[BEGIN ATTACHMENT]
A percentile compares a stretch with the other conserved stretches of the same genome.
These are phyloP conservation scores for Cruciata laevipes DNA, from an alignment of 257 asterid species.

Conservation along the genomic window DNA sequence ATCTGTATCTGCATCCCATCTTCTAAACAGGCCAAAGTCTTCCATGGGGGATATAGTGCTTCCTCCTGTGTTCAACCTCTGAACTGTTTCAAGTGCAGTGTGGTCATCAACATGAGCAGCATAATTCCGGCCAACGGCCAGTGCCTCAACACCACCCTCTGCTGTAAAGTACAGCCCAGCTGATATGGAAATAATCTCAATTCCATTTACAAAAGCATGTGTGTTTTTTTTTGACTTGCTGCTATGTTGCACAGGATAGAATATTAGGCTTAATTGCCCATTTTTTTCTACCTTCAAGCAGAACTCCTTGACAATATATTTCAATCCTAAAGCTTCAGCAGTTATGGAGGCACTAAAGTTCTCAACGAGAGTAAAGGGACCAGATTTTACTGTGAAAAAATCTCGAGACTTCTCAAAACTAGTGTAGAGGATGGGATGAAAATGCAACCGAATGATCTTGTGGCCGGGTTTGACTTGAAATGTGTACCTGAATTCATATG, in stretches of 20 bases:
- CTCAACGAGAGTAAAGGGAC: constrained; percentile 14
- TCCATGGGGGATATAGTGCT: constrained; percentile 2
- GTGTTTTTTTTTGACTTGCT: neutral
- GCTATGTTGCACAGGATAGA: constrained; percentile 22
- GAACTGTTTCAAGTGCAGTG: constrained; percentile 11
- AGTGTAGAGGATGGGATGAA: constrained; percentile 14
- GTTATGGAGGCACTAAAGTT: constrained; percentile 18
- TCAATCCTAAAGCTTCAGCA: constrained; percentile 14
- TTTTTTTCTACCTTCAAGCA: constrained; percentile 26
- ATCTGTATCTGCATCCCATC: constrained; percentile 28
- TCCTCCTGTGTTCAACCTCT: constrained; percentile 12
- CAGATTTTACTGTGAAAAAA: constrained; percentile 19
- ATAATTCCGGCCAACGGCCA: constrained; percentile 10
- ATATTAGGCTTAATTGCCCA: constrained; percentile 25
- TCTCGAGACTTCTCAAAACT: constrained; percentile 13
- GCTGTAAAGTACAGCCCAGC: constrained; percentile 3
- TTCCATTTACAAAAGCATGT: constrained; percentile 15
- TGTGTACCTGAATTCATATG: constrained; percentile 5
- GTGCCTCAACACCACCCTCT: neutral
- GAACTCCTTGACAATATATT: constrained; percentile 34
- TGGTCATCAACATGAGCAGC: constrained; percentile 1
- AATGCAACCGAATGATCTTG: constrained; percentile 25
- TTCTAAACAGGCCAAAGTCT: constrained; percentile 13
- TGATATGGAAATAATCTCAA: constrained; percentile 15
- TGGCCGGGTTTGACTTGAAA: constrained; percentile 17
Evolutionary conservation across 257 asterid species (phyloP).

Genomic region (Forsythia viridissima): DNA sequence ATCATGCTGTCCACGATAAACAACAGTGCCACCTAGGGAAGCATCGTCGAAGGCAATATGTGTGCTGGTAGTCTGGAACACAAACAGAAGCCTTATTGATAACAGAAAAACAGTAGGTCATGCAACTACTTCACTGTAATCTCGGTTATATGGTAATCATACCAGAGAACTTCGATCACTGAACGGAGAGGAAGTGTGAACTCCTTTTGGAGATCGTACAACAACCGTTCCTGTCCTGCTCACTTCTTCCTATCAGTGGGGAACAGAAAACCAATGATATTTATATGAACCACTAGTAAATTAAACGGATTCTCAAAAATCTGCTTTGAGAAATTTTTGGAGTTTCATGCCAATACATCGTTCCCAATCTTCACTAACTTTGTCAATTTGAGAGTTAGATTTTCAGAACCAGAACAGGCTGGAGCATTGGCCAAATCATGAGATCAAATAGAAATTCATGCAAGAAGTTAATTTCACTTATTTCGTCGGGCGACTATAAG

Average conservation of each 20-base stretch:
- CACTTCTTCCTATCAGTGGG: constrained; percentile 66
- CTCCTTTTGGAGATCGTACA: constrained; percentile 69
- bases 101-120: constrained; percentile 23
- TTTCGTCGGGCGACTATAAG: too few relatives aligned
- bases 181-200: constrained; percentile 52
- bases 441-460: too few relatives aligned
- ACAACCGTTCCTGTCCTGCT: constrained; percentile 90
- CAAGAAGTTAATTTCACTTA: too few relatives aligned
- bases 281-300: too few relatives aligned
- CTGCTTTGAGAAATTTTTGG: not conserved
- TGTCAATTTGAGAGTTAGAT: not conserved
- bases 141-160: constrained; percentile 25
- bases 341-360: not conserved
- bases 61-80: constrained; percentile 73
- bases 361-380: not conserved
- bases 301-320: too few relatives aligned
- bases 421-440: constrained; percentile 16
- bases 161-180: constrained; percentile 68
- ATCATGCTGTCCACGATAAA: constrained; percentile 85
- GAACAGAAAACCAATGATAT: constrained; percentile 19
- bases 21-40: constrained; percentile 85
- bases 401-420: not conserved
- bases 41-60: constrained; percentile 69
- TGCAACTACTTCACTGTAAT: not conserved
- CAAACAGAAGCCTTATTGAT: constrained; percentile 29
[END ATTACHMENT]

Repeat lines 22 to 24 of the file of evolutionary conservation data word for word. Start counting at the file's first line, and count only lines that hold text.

- GTGCCTCAACACCACCCTCT: neutral
- GAACTCCTTGACAATATATT: constrained; percentile 34
- TGGTCATCAACATGAGCAGC: constrained; percentile 1